Running backs rule the roost this time of year, with fantasy football drafts in high gear.
It’s funny, as the position doesn’t seem anywhere near as important in the real deal. Committees behind strong lines can work wonders with any nameplate on jerseys, the rare exception being the Marshawn Lynches and Adrian Petersons of the world.
The approach throws the weight of importance behind the position in fake football. One of the best ways to get ahead in a league? Find the borderline sleeper who will turn into a major producer.
Look at it this way—owners drafted Le’Veon Bell as the 14th back last year with an average draft position (ADP) of 3.05, and he went on to score the second-most points at the spot.
Here’s a look at 12-team standard league rankings and a stab at similar sleepers this year.
RB Sleepers to Grab Early
Frank Gore, Indianapolis Colts
Now 32 years old, Frank Gore has come full circle and resides in the sleeper category.
Age is but a number, and owners should avoid Gore at their own risk. Right now, they take him with an ADP of 3.02 as the 13th back, an odd number given his situation behind Andrew Luck with the Indianapolis Colts.
Gore’s consistency over the last four years alone should soothe owners’ minds:
Despite an odd situation in San Francisco last year, Gore still scored as a top-20 back. There’s nothing odd about his situation in Indianapolis, where coach Chuck Pagano made it clear before the ink dried that the veteran would be an every-down back, per Matt Maiocco of CSNBayArea.com:
“He’s a tough, hard-nosed, every-down back. He can play all three downs. He’s a great protector in pass-pro. He catches the ball out of the backfield. We all know what he can do as a runner on early downs.”
In fantasy, touches equal production. Gore will be the workhorse on all three downs with the Colts, all while defenses focus on Luck and major weapons through the air such as Andre Johnson and T.Y. Hilton. He’s going to well outplay his ADP.
Doug Martin, Tampa Bay Buccaneers
It’s time to throw some faith behind Doug Martin, too.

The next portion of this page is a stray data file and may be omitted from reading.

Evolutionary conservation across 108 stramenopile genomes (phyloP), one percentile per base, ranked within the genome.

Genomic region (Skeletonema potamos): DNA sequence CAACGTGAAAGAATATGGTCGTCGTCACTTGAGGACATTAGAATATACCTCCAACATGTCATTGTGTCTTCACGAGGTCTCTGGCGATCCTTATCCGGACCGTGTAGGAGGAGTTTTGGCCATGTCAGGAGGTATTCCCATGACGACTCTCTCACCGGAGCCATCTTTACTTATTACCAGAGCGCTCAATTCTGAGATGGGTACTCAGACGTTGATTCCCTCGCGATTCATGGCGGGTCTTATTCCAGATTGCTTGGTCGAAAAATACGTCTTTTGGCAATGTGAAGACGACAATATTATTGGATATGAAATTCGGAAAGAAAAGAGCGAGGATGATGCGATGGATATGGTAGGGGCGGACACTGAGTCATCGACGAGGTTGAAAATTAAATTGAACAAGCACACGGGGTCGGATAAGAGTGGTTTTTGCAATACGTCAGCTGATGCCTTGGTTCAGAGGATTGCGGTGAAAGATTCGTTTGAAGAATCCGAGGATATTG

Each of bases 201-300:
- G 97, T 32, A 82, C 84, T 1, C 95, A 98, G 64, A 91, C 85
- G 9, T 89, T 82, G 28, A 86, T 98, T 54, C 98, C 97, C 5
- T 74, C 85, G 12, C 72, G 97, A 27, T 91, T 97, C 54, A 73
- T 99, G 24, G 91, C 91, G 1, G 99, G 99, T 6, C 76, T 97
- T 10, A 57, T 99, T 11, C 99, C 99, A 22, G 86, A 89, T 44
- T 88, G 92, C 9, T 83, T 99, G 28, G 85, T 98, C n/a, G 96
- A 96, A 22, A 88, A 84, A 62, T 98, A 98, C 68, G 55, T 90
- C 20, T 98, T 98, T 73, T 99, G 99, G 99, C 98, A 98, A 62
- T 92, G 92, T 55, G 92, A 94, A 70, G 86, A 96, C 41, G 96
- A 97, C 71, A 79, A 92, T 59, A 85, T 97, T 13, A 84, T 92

The Tampa Bay Buccaneers starting back has disappointed over the past two years, appearing in just 17 games due to injuries. Now healthy, does anyone doubt he can post numbers similar to his breakout rookie campaign?
There, he posted 1,454 yards and 11 scores on a 4.6 average. So far this preseason, he looks similar. In Tampa Bay’s second preseason game, Martin ripped off 59 yards on six totes while resembling a bulldozer, then went for 40 yards and a score on nine carries in the third exhibition.
NFL captured his touchdown:
It’s the preseason, but the warning signs of a breakout campaign seem obvious. Owners have Martin as the 21st back with an ADP of 4.05, but it doesn’t seem a proper reflection.
Martin’s in a contract year and healthy, meaning big things should be on the way. It helps the Buccaneers continue to look better and better, with the well-known targets in the passing game now working with upstart rookie quarterback Jameis Winston.
Barring an injury, Martin looks back to his usual self. Around an ADP littered with rookies (Ameer Abdullah) and unknowns (Andre Ellington), he stands tall as a risk worth taking early.
T.J. Yeldon, Jacksonville Jaguars
It’s always a risk to roll the dice on a rookie back. There needs to be the right balance of proven production and a solid situation for the roll to make sense.
Believe it or not, the balance seems there with Jacksonville Jaguars rookie T.J. Yeldon.
Yeldon wasn’t the biggest name at Alabama despite rushing for 3,322 yards and 37 scores over the course of his career. A few heads turned when the Jaguars took him with the 36th pick in this year’s draft, but it provided a sign that the coaching staff was ready for a change in the backfield behind Blake Bortles.
With Yeldon finally healthy, it’s clear this is the route the Jaguars want to go. He made his debut in Week 3 of the preseason as the starter and every-down back, rushing eight times for 10 yards and a score and catching one pass for 12 yards.
The numbers aren’t the most encouraging sign in the world, but the usage is. Yeldon will see the field plenty as a rookie and won’t receive much in the way of competition from names such as Denard Robinson, Toby Gerhart and Bernard Pierce, provided they all even make the final roster.
Remember, the above was just Yeldon‘s debut. His feel for the game will improve as he chugs along, so grabbing him well before his ADP of 5.10 as the 27th back won’t be hard to do.
There are many places to look for a rookie breakout candidate, but more and more it looks like owners can rely on Jacksonville more than they have in years.
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